Seasoned Cooling Expert Noctua Addresses Salty CPU Thermal Paste Mod

Salt mixed with thermal paste on a CPU.
I don't know who needs to hear this, but mixing table salt with your thermal paste to cool your PC processor (or any component) is a bad idea. Most people wouldn't even consider it (I hope, anyway), but lest there be any doubt, cooling company Noctua explained why the combination is an ill-advised one after a TikTok video showing the salty thermal paste mod went viral.

The quirky experiment by TikTok user @mryeester has over 35,000 likes and several-hundred comments since the video was posted to the popular social media platform a while back. In it, @mryeester points out that the thermal conductivity of salt (sodium chloride, or NaCl) is 7 watts per meter Kelvin. This perked his interest because that's actually higher than some thermal pastes on the market (he points to example of a thermal paste with a thermal conductivity of 1 watt per meter Kelvin).
@mryeester adding salt to thermal paste! this request came in via email, thanks for the suggestions! #pc #pctips #thermalpaste ♬ Aesthetic - Tollan Kim
"So in theory it might make sense to mix these together, however in practice we see that the salted thermal paste is around 20 degrees hotter than normal," he points out in his video.

Case closed, but then in a follow-up video, the same user ground the salt into a fine powder with a spoon before mixing it with thermal paste and saw his temps hold steady. This led him to conclude that it seems to work, at least in the short therm.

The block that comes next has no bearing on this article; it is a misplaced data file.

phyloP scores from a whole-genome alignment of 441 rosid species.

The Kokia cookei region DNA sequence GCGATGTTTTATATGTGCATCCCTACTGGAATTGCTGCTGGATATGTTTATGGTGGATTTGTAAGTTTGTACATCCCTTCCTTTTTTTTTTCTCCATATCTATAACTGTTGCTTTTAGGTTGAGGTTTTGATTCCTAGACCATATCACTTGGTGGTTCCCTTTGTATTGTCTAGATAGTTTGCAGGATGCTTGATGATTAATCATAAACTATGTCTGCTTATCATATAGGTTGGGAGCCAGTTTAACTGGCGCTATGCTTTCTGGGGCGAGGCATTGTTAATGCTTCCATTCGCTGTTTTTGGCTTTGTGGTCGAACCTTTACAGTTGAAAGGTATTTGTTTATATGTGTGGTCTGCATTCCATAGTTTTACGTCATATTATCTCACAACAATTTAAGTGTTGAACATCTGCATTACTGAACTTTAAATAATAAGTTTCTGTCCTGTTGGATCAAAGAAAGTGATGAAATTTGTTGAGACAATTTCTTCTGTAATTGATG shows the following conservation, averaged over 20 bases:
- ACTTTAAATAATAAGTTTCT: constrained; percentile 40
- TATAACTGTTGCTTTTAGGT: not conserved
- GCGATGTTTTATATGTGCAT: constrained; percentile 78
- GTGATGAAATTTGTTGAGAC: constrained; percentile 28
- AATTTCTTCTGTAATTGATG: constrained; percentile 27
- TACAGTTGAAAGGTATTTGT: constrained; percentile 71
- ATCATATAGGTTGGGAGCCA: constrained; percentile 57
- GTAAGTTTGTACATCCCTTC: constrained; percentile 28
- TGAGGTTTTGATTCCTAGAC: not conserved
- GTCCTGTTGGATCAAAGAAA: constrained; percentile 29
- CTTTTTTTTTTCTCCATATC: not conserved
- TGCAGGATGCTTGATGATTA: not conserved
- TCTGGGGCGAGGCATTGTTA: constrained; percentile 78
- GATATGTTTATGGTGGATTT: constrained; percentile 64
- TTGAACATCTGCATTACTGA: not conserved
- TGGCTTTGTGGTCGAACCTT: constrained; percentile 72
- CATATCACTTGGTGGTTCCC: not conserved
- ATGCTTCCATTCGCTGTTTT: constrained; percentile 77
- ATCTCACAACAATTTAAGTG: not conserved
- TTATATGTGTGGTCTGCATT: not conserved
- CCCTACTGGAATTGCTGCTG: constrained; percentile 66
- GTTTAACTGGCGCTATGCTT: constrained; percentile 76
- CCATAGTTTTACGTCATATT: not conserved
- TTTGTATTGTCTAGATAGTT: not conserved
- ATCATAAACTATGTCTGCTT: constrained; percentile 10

So should you try it after all? Well, the folks at PC Gamer asked Noctua for its take, which stated in no certain terms that it "definitely doesn't recommend" pouring salt into your thermal paste.

According to Noctua, traditional filler materials are much more conductive than salt. These include materials like aluminum oxide and other metal oxides.

"Also, salt particles keep the cooler from making good contact with the CPU, so that thermal performance will be poor due to poor contact," Noctua added. "Last but not least, there's a high risk of corrosion issues."

I find it interesting that @mryeester saw promising results after grinding the salt, though the 30-second follow-up video is short on details. A primary function of thermal paste is to fill in the microscopic nooks and crannies in a CPU's integrated heatspreader (IHS) and base of the cooler, which are invisible to the naked eye. While grinding salt into a powder appears to help at first glance, Noctua makes it clear that there are other issues at play.

So to reiterate, don't try this at home. And if you purchased a Ryzen 7000 series CPU, Noctua says just a little dab of paste (3-4mm in diameter) is sufficient.

Thumbnail and Top Image Source: @mryeester via TikTok